In on the Joke: Are companies using memes as undercover marketing?

A while ago on Reddit, I saw a post on r/OutOfTheLoop of a user asking, “what’s up with all the Duolingo memes?” ( Duolingo is a free mobile app that people can use to learn new languages that’s been around since 2012. The first ever Duolingo meme originated from Tumblr in 2017. Over time, people started making even more Duolingo memes, all with the same central joke: if you don’t use Duolingo every day, the Duolingo owl will kill you.

The Duolingo Owl

One particular comment stood out to me. The user explained that they thought Duolingo created the meme as a marketing strategy. Duolingo memes were extremely popular back in early 2019, and pretty much all of Reddit’s meme subreddits were Duolingo memes. Even when you thought they’re gone for good, they’d resurface a couple days later, funnier than ever. They just wouldn’t die. By now, of course, they’re not as popular as they once were, but they lasted much longer than most other memes.

Why were Duolingo memes so popular? Why did they last longer compared to most other memes on the internet? Clever marketing. Memes are considered a form of art and are a big part of internet culture. Using memes as a form of stealth marketing is genius. Nobody likes seeings ads on their social media and news feeds. People just ignore them and move on. But when an ad is presented in the form of something else, like a meme, there’s a higher chance of people actually bothering to view it. They’re funny, and people share them with friends, which leads to more popularity. But companies have to do them right, and not make it cringey, or else people won’t care for it. Yet, cringe isn’t always a bad thing. Sometimes, cringe can be used to a business’ advantage. Take for example, Ajit Pai’s video titled “7 Things Corporations Can Do To The Internet After Net Neutrality”.

The video was created as a response to the backlash Ajit Pai got when he was in the process of enforcing net neutrality. Any Gen Z member will spot all the cringe included in the video. The video became a massive meme on the internet. People all over social media were making fun of how stupid and cringey the video was. But maybe that was the the intention of the video’s creators. Maybe the Federal Communications Commission (FCC) marketing team knew that it had the potential of becoming a meme, and they tried to make it as cringey as it could possibly be. A still from beginning of the video was the most memed part. Just looking at it makes me laugh. Is this what adults think is “hip” and “cool” with today’s kids? Maybe it is, or maybe it’s just Ajit Pai thinking that dressing up in a Santa suit while wearing 3D glasses and holding a fidget spinner and nerf gun makes him appeal to young kids.

Ajit Pai, in all his glory

On April 1st of 2019, Duolingo announced a new product called the “Duolingo Push” with a video on their official YouTube channel. In the video, people who ignored Duolingo’s daily reminders to practice would be stalked by a giant plush toy Duolingo owl to “subtly” remind them to continue their language learning lessons on Duolingo. The video,(obviously intended as a parody of the Duolingo memes), got over 3.5 million views. The product was also never released because it was just an April Fool’s joke with the sole intention of acknowledging the popularity of the Duolingo memes.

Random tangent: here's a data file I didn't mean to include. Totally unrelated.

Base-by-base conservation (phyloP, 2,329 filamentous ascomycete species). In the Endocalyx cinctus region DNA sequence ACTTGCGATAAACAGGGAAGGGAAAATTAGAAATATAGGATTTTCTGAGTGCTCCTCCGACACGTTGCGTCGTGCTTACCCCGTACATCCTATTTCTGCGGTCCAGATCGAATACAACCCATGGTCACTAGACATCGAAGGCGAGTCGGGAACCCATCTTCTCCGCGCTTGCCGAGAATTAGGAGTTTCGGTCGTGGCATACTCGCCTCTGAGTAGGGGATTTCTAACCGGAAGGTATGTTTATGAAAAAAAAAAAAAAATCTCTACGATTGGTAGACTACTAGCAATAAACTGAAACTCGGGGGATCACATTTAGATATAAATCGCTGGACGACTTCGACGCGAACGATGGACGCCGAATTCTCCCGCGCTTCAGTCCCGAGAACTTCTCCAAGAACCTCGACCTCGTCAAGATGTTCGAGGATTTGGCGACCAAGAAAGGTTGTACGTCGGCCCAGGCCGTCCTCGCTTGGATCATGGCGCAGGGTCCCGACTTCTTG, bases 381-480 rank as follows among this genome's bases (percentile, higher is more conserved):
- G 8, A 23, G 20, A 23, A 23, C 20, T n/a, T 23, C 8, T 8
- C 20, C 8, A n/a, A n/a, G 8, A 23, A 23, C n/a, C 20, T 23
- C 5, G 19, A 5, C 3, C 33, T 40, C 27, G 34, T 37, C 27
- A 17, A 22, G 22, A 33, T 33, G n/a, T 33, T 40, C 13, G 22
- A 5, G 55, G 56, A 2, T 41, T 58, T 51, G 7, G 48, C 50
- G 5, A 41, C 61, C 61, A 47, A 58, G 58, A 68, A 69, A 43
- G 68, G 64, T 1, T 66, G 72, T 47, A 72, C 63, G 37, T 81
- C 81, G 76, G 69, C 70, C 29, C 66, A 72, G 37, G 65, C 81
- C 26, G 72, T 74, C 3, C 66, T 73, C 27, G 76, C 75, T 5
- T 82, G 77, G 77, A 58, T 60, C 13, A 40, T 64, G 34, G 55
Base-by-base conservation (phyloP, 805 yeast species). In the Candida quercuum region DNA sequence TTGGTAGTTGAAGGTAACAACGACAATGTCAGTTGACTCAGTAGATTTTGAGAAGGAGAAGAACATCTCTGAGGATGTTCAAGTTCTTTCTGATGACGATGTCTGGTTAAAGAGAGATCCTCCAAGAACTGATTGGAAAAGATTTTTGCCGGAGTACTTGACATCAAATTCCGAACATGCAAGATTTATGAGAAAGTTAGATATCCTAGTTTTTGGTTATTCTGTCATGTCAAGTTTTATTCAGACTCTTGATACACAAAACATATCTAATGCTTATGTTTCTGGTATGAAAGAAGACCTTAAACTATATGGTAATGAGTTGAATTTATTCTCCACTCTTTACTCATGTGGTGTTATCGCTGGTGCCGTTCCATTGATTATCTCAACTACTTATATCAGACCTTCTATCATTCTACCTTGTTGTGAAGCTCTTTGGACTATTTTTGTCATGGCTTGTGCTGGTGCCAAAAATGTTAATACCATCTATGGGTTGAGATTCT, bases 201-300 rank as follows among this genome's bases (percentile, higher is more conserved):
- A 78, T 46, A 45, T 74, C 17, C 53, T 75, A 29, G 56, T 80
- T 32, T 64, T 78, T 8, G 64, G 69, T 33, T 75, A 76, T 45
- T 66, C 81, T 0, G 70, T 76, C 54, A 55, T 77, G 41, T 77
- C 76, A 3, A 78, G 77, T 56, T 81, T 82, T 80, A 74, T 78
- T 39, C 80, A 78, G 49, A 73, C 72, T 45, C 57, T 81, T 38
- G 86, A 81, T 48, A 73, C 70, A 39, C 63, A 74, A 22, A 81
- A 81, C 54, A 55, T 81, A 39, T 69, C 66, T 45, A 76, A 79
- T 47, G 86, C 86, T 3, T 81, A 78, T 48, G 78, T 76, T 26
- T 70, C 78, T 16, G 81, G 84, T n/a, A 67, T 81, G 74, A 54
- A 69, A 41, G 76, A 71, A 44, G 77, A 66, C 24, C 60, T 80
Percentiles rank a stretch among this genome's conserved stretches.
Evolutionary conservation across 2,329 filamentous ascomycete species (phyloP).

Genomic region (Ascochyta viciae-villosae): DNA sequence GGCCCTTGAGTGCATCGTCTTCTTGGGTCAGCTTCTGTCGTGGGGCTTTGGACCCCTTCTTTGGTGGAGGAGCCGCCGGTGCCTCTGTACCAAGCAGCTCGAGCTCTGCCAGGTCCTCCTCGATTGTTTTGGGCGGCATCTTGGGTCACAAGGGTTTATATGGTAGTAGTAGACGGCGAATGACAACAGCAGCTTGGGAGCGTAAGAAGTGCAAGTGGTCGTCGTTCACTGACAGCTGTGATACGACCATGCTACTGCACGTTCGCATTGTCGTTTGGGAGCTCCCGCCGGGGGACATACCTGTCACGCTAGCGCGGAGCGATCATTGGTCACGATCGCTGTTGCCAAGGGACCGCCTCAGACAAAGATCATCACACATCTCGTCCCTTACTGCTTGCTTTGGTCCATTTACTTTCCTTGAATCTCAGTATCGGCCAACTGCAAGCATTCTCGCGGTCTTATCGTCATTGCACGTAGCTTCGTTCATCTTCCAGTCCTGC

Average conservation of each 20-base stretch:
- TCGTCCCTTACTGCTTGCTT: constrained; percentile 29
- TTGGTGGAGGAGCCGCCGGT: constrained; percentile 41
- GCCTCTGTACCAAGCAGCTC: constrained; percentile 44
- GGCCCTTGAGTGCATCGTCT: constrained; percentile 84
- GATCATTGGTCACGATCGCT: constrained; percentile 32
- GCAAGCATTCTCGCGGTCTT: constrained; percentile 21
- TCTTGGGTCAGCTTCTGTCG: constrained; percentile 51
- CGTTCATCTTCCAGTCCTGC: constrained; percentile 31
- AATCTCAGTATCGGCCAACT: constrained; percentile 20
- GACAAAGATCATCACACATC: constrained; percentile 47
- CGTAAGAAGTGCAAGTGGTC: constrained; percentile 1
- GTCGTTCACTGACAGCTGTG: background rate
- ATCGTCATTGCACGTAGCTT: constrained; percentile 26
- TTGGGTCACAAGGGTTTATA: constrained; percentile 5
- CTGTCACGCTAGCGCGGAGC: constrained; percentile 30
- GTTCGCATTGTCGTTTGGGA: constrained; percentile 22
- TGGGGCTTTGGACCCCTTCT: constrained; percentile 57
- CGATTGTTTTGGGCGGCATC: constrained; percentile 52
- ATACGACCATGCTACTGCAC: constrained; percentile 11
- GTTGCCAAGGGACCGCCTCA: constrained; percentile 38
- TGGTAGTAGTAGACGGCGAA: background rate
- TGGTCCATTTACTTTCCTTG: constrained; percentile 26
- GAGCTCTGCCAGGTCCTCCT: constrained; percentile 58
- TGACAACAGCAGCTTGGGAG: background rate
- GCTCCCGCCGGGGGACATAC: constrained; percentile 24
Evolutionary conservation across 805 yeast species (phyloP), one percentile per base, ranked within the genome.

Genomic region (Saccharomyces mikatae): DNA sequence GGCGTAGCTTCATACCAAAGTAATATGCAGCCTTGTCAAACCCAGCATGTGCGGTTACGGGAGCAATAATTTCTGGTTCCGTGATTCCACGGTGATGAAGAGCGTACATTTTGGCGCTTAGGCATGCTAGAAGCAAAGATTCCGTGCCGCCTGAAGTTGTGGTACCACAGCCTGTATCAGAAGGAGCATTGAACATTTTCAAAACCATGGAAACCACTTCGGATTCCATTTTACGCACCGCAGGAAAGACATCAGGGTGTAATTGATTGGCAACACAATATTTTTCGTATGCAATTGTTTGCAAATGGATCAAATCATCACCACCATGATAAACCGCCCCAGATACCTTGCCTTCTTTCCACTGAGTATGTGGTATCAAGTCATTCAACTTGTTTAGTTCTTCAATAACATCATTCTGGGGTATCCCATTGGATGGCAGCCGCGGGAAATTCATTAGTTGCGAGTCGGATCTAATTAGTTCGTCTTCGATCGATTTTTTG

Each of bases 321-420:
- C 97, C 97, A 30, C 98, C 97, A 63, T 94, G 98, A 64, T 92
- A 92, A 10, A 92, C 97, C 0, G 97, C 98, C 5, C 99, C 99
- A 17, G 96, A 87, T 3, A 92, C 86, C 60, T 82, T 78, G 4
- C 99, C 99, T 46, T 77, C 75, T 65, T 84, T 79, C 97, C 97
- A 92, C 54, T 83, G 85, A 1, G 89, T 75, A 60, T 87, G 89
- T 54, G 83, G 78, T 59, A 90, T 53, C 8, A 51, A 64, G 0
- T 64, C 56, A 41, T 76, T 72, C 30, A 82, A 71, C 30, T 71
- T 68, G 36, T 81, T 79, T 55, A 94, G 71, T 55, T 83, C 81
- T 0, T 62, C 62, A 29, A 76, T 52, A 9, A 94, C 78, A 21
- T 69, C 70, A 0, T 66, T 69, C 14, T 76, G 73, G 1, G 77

I think it’s a bit of a stretch. I think that the Duolingo Push may have been the company’s recognition of the Duolingo memes in order to encourage more memes to be made, but I don’t think they started it.

-Juan boffi, sas senior
The Duolingo Push

Some people also theorize that Netflix used meme marketing with its movie ‘Bird Box’. ‘Bird Box’ memes were all over Twitter and Instagram when the Netflix Original came out in December. ‘Bird Box’ memes were spreading like wildfire on the day it came out. For a movie to gain popularity that quickly, that hundreds of people start making memes about it on social media, it must have been started by Netflix. If Netflix did use memes as a marketing strategy, they succeeded, as ‘Bird Box’ was Netflix’s most watched Netflix Original movie from October 2018 to September 2019, with 80 million people watching it.

A Birdbox meme

The reviews for ‘Bird Box’ aren’t that great, by critics and audience. Bird Box currently holds a 63% critic score and 57% audience score on Rotten Tomatoes. On Metacritic, the movie holds a 51/100 critic score and 5.8/10 user score. Yet, it was Netflix’s most watched Original for 11 months. Why? Because of Netflix’s clever marketing. With good advertising, any product can be sold, no matter the reviews.

Bojack Horseman even commented on this. In Season 6 of the Netflix Original show, ‘Princess,’ Carolyn makes a meme out of Mr. Peanutbutter to promote their new TV series, and labels it “Sad Dog”. The meme spreads like wildfire across the internet, and the show becomes immensely popular.

Sad Dog

With people nowadays swiping past every ad they see, and downloading ad blockers for when they browse the web, businesses are going to have to resort to other measures to promote their products. Whether it’s making and spreading memes on social media like Duolingo and Netflix supposedly did, or making something so memeable you let the internet do the rest of the work for you, like the FCC seemingly did, it’s evident that marketing has truly evolved to adapt to new generations of human beings.

Author: Suren

Suren Seth is a senior, and this is his second year writing for The Eye, and his fourth year in SAS. He's from Plano, Texas, and has been living in Singapore for 9 years. He's interested in film, media, and entertainment. He can be contacted at

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